Summers dropped 19 on Northern Iowa in the Sweet Sixteen, and Michigan State’s naysayers were silenced. Instead of counting the Spartans out; like so many did—they started erasing their brackets and penciling in “MSU” in the Final Four.

It was strange how so many began to jump on the Spartans bandwagon; despite an arch injury to Allen, Lucas’ Achilles’ tendon and Roe’s knees.

Summers pushed the pedal to the metal against Tennessee and scored 21 in Michigan State’s thrilling 71-69 over Bruce Pearl’s Volunteers.

And then it happened: Just as the Spartan faithful began to believe Summers could carry their team to glory; he scored 14 points against Butler in the Final Four.  Sadly distractions to his team saw the Spartans drop from what could have been another national title for their floor general Tom Izzo.

It was a disappointment for some, but for Summers; it was a sign of what he needs to work on: His consistency. The upside was that he showed he could take over within a blink of an eye; something he failed to do in 2009’s Final Four where he scored 10 points per outing.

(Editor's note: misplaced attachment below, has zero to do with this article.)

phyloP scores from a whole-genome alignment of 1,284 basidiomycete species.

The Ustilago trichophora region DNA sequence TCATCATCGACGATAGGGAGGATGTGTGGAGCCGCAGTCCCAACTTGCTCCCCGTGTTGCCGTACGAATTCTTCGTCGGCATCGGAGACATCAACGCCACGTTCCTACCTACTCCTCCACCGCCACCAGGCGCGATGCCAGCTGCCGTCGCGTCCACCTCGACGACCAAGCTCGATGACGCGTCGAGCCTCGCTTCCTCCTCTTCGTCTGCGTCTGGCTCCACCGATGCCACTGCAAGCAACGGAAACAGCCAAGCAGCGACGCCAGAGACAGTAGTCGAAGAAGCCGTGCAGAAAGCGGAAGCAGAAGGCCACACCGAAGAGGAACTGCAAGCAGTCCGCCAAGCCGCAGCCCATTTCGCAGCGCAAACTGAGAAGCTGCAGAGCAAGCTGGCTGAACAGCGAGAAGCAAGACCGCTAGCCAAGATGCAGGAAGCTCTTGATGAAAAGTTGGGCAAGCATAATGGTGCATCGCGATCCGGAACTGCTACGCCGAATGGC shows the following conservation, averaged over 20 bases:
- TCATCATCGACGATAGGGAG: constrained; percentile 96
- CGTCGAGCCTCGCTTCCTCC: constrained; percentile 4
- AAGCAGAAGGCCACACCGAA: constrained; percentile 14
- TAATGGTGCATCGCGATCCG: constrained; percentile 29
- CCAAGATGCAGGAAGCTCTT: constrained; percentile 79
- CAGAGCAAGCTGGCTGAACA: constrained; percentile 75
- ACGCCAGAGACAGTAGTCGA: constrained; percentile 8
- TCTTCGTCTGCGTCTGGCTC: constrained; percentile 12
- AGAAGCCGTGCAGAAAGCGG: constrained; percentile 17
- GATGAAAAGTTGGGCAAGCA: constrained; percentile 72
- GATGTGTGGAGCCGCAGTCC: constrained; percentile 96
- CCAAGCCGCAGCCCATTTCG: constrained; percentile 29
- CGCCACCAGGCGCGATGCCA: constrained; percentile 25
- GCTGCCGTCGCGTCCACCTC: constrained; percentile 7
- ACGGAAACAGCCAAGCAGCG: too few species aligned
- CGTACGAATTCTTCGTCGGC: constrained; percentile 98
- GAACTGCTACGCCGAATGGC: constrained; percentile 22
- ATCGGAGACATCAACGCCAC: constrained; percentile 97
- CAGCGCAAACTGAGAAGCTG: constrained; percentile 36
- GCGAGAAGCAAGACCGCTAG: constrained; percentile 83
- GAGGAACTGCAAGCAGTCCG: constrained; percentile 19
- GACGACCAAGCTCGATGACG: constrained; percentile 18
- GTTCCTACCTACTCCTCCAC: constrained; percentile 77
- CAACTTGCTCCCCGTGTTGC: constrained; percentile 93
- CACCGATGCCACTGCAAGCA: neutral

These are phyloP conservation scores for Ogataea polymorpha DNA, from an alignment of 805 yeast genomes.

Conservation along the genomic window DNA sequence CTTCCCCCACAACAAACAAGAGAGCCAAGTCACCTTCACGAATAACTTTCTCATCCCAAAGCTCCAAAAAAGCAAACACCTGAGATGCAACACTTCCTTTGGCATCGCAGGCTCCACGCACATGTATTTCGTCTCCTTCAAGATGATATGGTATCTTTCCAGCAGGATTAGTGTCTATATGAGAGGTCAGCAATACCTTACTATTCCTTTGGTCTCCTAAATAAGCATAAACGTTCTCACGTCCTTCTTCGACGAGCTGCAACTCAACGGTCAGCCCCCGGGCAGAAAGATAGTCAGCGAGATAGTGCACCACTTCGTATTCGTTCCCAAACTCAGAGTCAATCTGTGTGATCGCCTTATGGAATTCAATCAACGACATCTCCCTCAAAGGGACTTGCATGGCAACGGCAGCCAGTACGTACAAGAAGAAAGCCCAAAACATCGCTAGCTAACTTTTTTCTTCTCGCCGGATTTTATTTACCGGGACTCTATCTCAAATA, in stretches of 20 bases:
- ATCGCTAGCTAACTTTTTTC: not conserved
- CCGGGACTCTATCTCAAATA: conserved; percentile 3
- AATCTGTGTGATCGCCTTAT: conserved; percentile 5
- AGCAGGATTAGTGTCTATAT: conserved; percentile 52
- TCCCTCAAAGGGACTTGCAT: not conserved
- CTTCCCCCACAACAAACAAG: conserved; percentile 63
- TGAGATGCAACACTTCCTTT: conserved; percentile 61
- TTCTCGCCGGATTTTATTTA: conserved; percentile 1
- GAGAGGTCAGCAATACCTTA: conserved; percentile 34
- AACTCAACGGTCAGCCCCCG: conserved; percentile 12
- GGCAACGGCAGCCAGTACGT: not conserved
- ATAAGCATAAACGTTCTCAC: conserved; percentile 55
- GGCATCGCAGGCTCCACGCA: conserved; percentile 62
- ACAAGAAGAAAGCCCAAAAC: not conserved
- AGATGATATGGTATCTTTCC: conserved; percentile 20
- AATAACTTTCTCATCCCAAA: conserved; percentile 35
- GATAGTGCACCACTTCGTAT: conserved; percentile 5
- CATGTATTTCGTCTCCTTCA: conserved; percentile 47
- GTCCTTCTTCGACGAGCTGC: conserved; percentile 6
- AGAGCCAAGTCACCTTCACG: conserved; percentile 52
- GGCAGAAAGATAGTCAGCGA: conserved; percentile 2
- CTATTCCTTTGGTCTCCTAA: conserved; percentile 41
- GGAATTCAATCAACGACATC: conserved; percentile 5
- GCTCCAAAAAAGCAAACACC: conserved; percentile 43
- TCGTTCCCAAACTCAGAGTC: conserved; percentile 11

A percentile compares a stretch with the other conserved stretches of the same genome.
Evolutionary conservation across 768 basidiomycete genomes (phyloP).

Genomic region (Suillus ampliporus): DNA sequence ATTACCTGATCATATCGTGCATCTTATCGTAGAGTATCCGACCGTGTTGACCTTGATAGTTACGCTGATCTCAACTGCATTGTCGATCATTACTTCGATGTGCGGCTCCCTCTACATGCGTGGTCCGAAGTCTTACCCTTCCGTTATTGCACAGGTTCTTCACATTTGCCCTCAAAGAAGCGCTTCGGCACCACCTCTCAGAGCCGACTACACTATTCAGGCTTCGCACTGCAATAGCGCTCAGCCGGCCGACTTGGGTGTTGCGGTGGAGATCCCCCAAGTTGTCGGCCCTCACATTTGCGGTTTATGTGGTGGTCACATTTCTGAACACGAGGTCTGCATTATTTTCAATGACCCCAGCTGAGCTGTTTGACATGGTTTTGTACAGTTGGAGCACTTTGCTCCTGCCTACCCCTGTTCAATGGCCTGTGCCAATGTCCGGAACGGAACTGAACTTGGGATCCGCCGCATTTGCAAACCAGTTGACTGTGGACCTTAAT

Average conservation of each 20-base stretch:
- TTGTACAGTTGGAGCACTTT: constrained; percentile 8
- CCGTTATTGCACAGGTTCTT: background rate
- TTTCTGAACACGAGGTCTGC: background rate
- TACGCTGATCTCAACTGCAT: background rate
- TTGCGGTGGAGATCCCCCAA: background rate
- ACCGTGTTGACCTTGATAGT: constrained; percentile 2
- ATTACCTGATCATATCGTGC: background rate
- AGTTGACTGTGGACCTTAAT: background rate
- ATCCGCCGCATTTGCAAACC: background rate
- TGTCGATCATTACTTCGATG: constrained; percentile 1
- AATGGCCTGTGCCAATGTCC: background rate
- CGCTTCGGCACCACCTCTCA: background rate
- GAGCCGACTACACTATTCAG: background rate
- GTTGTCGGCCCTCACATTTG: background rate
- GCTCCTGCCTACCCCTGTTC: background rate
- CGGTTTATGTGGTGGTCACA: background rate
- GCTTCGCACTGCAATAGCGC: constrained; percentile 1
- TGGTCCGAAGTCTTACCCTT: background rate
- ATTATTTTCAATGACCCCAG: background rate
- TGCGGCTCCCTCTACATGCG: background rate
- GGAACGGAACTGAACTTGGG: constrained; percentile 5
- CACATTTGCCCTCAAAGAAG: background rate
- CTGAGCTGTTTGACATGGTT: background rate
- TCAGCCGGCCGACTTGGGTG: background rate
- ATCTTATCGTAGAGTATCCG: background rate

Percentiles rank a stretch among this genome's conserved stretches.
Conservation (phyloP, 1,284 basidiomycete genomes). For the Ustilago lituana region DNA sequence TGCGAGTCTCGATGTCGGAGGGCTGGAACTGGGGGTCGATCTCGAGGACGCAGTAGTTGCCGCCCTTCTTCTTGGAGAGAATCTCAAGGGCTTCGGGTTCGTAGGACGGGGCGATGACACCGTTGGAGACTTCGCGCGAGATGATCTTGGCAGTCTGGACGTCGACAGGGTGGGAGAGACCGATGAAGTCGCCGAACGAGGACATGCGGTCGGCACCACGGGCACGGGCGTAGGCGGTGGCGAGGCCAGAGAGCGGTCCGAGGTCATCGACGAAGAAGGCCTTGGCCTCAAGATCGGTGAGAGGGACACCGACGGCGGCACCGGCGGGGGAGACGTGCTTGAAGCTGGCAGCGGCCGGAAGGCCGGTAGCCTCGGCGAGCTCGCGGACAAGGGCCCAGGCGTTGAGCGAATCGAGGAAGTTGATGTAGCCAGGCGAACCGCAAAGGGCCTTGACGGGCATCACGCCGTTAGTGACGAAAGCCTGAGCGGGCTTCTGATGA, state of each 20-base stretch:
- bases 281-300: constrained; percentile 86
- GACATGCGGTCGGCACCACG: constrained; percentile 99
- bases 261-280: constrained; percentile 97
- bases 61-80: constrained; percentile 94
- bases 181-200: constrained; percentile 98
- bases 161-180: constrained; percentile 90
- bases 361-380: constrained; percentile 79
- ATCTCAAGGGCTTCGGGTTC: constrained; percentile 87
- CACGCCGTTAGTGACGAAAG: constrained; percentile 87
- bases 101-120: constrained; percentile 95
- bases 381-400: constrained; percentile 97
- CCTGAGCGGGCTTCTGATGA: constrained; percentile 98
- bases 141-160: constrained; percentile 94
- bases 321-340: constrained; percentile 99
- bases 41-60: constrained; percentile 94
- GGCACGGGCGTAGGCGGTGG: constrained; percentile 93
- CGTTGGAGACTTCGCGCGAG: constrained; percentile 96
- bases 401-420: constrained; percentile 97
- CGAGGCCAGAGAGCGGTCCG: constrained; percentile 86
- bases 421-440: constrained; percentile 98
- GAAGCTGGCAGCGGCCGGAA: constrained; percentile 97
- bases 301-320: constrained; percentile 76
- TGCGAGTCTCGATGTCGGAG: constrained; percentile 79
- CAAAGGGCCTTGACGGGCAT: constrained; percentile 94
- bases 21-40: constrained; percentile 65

Consistency is a word that has ran through Summers’ head since the Spartans came home from Indianapolis.

And he would be the first to tell you that’s been his main focus in the off-season.

“Once I set down with my coaches and my team; they told me what they thought about me and how good I could be,” said Summers. “I decided to put in the work that I needed to. I got feedback and opinions—feedback that I value. In the tournament; I saw how good I could be. I just felt like why not put in all the work and put it in everyday.

“It’s my last season, and it’s time to win a championship.”

Summers hasn’t added much to his game; he’s worked on how to maintain a high level every time he steps on the court. The 6-foot-4 Detroit native has become more intelligent in regards to his craft and said he’s near his peak.

“I just think I added more dimensions to my game, or not really added, it was stuff I could do; just work harder at it,” Summers said. “(I’m) just a smarter player; I’m watching a lot of film. …I’ve been putting all that together and figuring stuff out. I just want to be a smarter player.”

The question of Summers’ NBA potential was never one of “if.”

It was “when.”

Many college basketball pundits thought Summers’ jump to the league would be a sure thing after the 2009-10 season concluded; title or not.